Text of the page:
Project Information

Location: Mentone, Indiana

Project Type: Municipal Wastewater Treatment

Completion Date: March 2011

Treatment Objectives

Design Flow:
454 m3/day (0.12 MGD)

Effluent Quality:

  • 9.6 mg/L TAN in Summer
  • 10.4 mg/L TAN in Winter
  • 25 mg/L cBOD5
  • 70 mg/L TSS

Project Background & Challenges

The Town of Mentone, located in Kosciusko County, Indiana, is known as the “Egg Basket of the Midwest” because of the commercial egg production in the region. With just over 1,000 residents, Mentone is a typical small town, and faces challenges common to many other small communities in North America with the dilemma of an aging lagoon-based wastewater treatment facility and new effluent quality limits.

Mentone’s existing wastewater treatment facility consisted of a two-cell facultative lagoon system providing secondary treatment. This facility was designed to meet effluent BOD5/TSS limits of 25/70 mg/L, but was unable to meet the required National Pollutant Discharge Elimination System (NPDES) limits for Total Ammonia Nitrogen (TAN) of 9.6 mg/L in summer and 10.4 mg/L in winter.

Mentone, like a majority of small communities in North America, was left with no choice but to upgrade their WWTP. Until recently, mechanical plants were the only upgrade alternative that can meet low nutrients, BOD5 and TSS limits on a year round basis. Mechanical plants require a large infusion of capital for construction, operation and maintenance. The alternative to these costs prohibitive upgrades is to remain non-complaint. The latter of which is not an option.

The Nexom Answer

Mentone, Indiana's lagoon-based wastewater treatment facility with SAGR post-lagoon nitrification.

In collaboration with the town’s engineering consultant, Nexom designed an upgraded system utilizing the existing facultative lagoons in series followed by a SAGR for post-lagoon nitrification (ammonia converted to nitrates) and BOD/TSS effluent polishing.

Mentone’s SAGR system consists of two gravel beds each capable of handling 100% flow in the summer in the rare case that maintenance would have to be performed within a single bed. No changes were made to the facultative lagoons infrastructure. In Mentone, no aeration was required in the lagoons to meet the recommended lagoon effluent BOD5 feeding the SAGR process. The upgrade was completed without acquiring additional land, or taking either of the existing lagoon cells off-line.

The blowers for the SAGR are sized to meet the oxygen requirements for nitrification and final BOD polishing only. This translates to significant energy savings that would otherwise be required to run blowers for a conventional aerated lagoon system. It is estimated that 50% energy savings are realized with this design compared to other systems achieving similar effluent quality. The trade-off is the higher lagoon footprint required for the necessary residence time. Since the capacity was available at the onset of the system design, utilizing the existing infrastructure was deemed the most cost effective approach. Utilizing the existing lagoons provided cost savings both in the construction and long term operation and maintenance of the system.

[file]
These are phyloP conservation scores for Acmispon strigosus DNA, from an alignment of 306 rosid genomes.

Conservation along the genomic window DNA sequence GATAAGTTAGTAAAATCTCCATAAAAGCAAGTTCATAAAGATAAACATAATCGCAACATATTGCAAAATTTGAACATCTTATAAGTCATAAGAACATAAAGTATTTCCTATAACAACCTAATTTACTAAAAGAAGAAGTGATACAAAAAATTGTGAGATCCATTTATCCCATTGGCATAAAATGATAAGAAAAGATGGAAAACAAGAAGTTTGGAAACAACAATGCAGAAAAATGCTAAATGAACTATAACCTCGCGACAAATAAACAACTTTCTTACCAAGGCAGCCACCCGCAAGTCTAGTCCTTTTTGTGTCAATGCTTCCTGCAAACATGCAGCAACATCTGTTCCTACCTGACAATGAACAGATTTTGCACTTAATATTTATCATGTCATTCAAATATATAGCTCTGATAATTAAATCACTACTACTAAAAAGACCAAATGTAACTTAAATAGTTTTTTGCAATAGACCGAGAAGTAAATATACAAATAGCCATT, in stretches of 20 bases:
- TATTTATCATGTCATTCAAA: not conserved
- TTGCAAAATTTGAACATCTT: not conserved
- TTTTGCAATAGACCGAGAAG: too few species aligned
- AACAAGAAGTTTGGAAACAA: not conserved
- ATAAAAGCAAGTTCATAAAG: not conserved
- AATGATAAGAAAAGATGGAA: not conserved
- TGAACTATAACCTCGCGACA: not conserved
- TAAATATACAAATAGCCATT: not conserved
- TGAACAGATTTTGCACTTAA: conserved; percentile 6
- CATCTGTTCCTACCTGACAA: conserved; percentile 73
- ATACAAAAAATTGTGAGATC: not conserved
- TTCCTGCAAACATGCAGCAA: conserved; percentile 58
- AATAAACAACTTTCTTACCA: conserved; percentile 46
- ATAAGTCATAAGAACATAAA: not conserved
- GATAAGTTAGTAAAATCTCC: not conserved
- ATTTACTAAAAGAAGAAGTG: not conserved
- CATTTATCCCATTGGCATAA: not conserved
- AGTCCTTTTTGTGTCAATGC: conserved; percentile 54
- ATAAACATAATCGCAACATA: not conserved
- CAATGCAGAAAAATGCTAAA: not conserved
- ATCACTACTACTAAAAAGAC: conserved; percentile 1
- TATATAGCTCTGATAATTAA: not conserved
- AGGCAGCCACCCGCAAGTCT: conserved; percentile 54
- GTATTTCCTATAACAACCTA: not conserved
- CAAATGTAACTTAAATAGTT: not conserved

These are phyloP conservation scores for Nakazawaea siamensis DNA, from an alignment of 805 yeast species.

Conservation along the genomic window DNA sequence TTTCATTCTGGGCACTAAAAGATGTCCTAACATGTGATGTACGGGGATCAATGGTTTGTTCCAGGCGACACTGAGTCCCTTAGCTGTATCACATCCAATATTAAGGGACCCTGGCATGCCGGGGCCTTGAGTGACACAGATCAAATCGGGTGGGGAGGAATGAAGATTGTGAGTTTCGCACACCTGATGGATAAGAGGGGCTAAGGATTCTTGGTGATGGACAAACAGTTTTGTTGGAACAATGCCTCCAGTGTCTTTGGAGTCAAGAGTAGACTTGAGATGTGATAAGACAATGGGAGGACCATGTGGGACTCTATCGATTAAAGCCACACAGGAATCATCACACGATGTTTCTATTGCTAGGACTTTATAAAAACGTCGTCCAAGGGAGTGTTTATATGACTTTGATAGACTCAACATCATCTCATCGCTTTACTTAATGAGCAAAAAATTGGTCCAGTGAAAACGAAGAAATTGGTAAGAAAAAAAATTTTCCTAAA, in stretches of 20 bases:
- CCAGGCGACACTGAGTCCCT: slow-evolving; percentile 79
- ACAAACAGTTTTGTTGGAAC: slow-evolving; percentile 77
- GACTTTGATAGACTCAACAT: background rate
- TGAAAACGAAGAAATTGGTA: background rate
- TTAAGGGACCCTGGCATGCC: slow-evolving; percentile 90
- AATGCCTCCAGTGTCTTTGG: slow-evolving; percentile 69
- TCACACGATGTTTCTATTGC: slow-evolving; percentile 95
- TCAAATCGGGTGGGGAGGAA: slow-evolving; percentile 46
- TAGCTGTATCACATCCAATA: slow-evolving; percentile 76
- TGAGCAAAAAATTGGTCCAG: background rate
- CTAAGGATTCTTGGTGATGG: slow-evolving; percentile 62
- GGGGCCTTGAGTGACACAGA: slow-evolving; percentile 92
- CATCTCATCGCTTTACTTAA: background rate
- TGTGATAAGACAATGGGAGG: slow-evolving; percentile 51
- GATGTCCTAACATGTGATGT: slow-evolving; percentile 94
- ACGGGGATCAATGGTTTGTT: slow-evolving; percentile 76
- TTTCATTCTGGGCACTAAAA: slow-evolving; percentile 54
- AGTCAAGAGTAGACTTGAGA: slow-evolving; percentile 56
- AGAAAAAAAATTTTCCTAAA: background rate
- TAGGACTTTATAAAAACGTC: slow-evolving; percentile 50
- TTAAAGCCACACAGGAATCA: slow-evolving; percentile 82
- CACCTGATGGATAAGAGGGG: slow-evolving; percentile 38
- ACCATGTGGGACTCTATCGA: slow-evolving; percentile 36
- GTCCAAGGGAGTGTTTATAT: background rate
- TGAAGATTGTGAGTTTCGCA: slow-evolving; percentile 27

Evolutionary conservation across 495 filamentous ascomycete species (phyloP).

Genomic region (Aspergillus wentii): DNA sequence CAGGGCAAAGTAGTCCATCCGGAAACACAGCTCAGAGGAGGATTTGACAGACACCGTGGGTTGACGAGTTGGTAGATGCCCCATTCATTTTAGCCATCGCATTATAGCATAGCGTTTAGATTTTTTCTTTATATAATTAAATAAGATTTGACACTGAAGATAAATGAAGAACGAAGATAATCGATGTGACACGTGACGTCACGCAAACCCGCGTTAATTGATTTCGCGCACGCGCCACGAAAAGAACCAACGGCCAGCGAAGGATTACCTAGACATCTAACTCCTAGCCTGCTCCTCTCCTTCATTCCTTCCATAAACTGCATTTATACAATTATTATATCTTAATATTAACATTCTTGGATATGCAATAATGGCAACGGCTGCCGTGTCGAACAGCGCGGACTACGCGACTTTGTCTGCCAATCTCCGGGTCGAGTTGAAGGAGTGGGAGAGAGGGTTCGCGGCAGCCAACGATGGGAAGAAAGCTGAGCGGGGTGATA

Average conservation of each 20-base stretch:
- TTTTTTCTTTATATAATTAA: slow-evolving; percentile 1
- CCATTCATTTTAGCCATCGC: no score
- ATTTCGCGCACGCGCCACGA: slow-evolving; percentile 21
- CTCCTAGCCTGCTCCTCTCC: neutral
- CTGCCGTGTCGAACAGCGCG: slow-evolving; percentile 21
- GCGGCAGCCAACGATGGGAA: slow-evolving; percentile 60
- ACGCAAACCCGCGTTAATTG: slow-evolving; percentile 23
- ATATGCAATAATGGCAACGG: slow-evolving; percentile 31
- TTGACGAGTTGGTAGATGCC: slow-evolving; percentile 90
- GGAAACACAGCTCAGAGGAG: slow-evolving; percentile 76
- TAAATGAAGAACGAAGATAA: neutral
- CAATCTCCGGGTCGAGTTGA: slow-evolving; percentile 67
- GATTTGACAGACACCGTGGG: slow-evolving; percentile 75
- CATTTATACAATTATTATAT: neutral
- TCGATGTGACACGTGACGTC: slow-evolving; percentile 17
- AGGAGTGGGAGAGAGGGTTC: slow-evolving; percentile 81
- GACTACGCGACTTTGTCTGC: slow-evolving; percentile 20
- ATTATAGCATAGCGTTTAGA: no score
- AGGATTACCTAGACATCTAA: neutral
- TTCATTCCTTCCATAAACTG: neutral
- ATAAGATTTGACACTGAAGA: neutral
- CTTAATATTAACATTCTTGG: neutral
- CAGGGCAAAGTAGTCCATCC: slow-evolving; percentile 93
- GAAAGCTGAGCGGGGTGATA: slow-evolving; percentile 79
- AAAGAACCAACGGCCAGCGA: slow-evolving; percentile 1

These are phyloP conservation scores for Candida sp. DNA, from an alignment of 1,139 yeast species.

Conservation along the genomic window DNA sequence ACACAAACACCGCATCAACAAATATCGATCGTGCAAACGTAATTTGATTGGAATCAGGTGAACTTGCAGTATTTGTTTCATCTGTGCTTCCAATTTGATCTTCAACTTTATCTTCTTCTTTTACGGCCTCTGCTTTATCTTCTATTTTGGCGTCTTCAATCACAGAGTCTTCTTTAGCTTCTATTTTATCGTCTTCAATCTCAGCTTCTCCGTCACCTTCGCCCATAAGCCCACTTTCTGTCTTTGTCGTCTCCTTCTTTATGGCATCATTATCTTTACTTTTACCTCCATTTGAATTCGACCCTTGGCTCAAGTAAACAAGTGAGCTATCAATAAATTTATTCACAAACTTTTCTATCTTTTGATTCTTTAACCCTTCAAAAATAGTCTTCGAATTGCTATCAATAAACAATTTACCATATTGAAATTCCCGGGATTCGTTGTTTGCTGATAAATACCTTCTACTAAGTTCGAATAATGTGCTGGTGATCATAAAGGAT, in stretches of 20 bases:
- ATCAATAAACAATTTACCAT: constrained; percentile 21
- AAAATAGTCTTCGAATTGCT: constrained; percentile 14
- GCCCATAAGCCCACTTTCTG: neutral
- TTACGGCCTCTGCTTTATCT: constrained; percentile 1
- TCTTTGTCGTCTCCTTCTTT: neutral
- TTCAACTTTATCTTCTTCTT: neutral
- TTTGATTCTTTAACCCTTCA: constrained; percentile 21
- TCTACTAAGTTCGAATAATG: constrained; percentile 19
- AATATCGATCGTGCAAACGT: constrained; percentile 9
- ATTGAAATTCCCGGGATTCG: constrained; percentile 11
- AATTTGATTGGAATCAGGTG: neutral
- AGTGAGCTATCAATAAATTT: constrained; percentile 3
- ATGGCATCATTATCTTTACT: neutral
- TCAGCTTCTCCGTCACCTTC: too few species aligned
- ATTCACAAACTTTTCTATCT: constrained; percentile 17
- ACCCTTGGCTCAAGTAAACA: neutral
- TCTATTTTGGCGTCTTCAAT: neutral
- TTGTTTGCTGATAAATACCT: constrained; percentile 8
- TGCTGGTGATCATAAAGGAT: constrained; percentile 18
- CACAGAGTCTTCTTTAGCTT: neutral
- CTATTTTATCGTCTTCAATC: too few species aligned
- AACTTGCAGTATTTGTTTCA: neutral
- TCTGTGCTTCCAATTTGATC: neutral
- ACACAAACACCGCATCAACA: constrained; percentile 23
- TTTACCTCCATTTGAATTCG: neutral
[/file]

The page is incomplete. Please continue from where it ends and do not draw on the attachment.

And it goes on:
Site Construction

Upgraded System Performance

Nexom provided system commissioning and operational training on March 24, 2011. Following a two week startup window, the effluent quality from the Mentone facility is meeting TAN, BOD, and TSS NPDES permit requirements on a year round basis. The system design flow is 0.12 MGD (454 m3/day).

Conclusion

The upgrade of the facility utilizing the SAGR process enabled the Town of Mentone to not only meet but surpass current NPDES requirements. Utilizing the facultative lagoons for secondary treatment by the SAGR process for nitrification and BOD/TSS polishing will lead to an estimated 50% operation and maintenance savings compared to a fully mechanical aerated treatment system.

The upgraded system in Mentone, IN provides an example of a cost effective and efficient solution for WWTP operators in North America who face the same regulatory challenges, and want to keep their existing lagoon system while maintaining low operation complexity.